Japan, according to an industry ministry panel, faces five stark choices in deciding what proportion of electricity will be generated by nuclear power in 2030.
The options range from zero to 35-percent dependence, which presupposes building new nuclear reactors.
The Noda administration will have to choose an option and define it as a government goal when it draws up a new "basic energy plan" this summer.
The Fundamental Issues Subcommittee of the Advisory Committee for Natural Resources and Energy presented its proposals on May 24.
Given Prime Minister Yoshihiko Noda's pledge to reduce the nation's reliance on nuclear energy, some panel members objected to including the 35-percent option.
The panel is expected to continue its discussions and fine-tune the list when it next convenes on May 28.
A presentation will then be made to the government's Energy and Environment Council, comprising Cabinet ministers with relevant portfolios. The Energy and Environment Council has responsibility for setting the government's goal on energy policy this summer.
The 25 members of the Fundamental Issues Subcommittee sharply differ on the merits of nuclear power in the aftermath of the disaster at the Fukushima No. 1 nuclear power plant last year.
They presented a range of perspectives on the breakdown of power generation by energy source in 2030, including the proportion of nuclear power. Those ideas have since been narrowed to the five options.
A tug-of-war marked the panel discussions May 24 as members argued over whether the 35-percent scenario should be included.
Ten or so panel members who support a full phaseout of nuclear energy called for the option to be scrapped. They argued that increasing the nation's dependence on nuclear energy from the 26 percent in fiscal 2010 ran counter to the government's pledge to scale back its reliance.
For example, Hisa Anan, secretary-general of Consumers Japan, said, "(The 35-percent option) goes against lowering dependence, so it should be excluded."
Isao Sugaya, an assistant general secretary of the Japanese Trade Union Confederation (Rengo), said the option "should not be given equal ground" even if it remains on the board.
Tetsunari Iida, executive director of the nonprofit Institute for Sustainable Energy Policies, was flabbergasted that the option even came up.
"Who dares to present such an option while pledging to lower the nation's dependence?" he asked.
But several pro-nuclear panel members would not be swayed.
"I think it is better to include the 35-percent scenario, partly from the viewpoint of providing the public with fodder for discussions," said Masakazu Toyoda, chairman and CEO of the Institute of Energy Economics, Japan, and formerly an official at the industry ministry.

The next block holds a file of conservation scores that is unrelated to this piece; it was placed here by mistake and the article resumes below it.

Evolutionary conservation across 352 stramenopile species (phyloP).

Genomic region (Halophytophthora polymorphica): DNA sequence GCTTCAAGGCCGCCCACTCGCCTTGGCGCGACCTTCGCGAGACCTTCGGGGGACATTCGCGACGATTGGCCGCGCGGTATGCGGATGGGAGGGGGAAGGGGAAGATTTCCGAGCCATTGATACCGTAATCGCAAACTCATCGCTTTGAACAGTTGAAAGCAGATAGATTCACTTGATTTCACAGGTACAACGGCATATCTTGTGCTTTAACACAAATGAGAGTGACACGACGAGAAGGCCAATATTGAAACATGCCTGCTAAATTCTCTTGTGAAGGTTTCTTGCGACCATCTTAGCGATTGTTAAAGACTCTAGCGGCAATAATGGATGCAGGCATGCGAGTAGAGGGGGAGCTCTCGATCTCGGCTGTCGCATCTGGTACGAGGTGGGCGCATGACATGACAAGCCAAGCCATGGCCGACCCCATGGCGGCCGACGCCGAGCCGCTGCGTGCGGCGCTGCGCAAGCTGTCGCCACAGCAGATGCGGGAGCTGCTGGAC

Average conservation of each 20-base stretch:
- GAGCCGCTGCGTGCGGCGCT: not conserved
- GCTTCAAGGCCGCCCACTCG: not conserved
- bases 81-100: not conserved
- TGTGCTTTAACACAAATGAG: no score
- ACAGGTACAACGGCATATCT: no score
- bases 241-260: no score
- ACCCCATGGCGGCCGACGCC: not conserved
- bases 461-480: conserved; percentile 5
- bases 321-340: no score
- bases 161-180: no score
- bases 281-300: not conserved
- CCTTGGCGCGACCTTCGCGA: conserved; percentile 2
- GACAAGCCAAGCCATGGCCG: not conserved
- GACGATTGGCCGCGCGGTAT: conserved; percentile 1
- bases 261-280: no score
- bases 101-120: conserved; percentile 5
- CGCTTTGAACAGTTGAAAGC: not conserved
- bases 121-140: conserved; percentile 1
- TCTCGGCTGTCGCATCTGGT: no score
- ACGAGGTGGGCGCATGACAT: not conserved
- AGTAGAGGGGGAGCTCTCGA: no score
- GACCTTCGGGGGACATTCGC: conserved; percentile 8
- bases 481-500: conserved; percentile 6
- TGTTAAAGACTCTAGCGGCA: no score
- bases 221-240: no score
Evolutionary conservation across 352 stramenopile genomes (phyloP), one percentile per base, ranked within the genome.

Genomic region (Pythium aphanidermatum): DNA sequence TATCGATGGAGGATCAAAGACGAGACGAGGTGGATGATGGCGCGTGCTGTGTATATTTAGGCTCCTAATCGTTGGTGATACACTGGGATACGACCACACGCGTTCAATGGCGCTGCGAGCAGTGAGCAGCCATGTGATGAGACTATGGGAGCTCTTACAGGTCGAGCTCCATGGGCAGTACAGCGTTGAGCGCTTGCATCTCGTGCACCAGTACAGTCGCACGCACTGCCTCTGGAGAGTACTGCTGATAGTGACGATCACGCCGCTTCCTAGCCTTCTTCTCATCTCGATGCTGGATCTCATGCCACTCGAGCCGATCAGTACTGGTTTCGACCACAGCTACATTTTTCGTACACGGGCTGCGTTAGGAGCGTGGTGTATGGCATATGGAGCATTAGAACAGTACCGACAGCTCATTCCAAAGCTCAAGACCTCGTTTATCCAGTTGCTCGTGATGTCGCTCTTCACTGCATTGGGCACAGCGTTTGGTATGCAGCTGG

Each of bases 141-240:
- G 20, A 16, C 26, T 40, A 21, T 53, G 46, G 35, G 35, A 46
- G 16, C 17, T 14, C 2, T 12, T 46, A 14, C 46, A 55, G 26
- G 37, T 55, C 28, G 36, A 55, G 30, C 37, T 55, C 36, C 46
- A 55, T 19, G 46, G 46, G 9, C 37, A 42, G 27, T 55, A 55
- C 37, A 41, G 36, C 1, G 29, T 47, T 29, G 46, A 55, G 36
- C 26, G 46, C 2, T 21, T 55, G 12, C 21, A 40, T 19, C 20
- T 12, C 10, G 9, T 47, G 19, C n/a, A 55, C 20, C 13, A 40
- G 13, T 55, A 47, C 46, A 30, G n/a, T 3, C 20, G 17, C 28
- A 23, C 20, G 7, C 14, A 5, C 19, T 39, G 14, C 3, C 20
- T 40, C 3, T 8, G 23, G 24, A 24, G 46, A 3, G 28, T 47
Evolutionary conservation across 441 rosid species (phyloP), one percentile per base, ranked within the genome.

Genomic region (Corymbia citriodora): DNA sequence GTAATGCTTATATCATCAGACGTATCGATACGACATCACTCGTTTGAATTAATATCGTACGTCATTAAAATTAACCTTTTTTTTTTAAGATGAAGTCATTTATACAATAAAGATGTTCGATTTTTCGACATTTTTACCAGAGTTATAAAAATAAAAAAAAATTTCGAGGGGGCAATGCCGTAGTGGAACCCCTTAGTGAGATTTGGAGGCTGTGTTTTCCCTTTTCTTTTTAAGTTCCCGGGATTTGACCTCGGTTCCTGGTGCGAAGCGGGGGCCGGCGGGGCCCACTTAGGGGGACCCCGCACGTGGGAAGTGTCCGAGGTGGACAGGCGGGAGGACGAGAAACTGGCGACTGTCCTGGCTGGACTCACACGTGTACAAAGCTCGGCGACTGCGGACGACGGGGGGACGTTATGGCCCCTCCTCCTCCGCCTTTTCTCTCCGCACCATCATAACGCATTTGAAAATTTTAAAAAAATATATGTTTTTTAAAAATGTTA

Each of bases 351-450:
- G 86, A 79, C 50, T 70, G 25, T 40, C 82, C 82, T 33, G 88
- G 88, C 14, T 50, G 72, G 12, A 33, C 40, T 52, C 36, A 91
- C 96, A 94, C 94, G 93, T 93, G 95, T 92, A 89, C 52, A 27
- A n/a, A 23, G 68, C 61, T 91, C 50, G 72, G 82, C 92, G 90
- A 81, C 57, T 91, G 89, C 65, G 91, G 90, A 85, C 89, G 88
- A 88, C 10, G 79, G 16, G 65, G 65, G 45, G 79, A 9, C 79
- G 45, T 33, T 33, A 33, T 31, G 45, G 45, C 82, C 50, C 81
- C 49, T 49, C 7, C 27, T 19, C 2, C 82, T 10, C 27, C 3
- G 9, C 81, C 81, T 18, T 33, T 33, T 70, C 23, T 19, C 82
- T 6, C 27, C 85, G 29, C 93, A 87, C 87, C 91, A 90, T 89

"Our panel is entitled to make free discussions irrespective of government policies," said Satoru Tanaka, a professor of nuclear engineering at the University of Tokyo.
Yuko Sakita, a counselor on environmental issues, noted that the 35-percent figure is lower than a projection in the government's current basic energy plan, which says nuclear power will account for 45 percent of electricity output in 2030. "That's an option we have to think about," she said. "What's the problem with presenting it to society?"
Those opinions resonate with arguments being made in the industry ministry, which partly accounts for the 35-percent scenario remaining as an option.
"The future with regard to energy policy is uncertain," said one senior ministry official. "It's better to leave a broad range of options."
With the Noda administration expected to pick one of the five scenarios to determine the government's goal for 2030, one panel member said discussions will likely revolve around the 15-percent option.
That would represent a compromise of sorts as it lies between a phaseout and partial promotion of the use of nuclear energy.
The 15-percent scenario was added to the list of options only during a meeting on May 22. The underlying idea is scrapping nuclear reactors after 40 years of service, in principle, would lower the ratio of nuclear energy to 15 percent in 2030, before it finally drops to zero.
The 15-percent option may, therefore, pave the way for a phaseout of nuclear power as long as the government commits itself to continue decommissioning reactors into the future.
But to show consideration for opinions that nuclear power generation should be maintained, the 15-percent scenario carried a caveat. It left open the proportion of nuclear power after 2030, saying further discussions would be needed.
Some panel members criticized the 15-percent scenario, saying it simply postponed making a major decision.
(This article was written by Toru Nakagawa and Mari Fujisaki.)
- « Prev
- Next »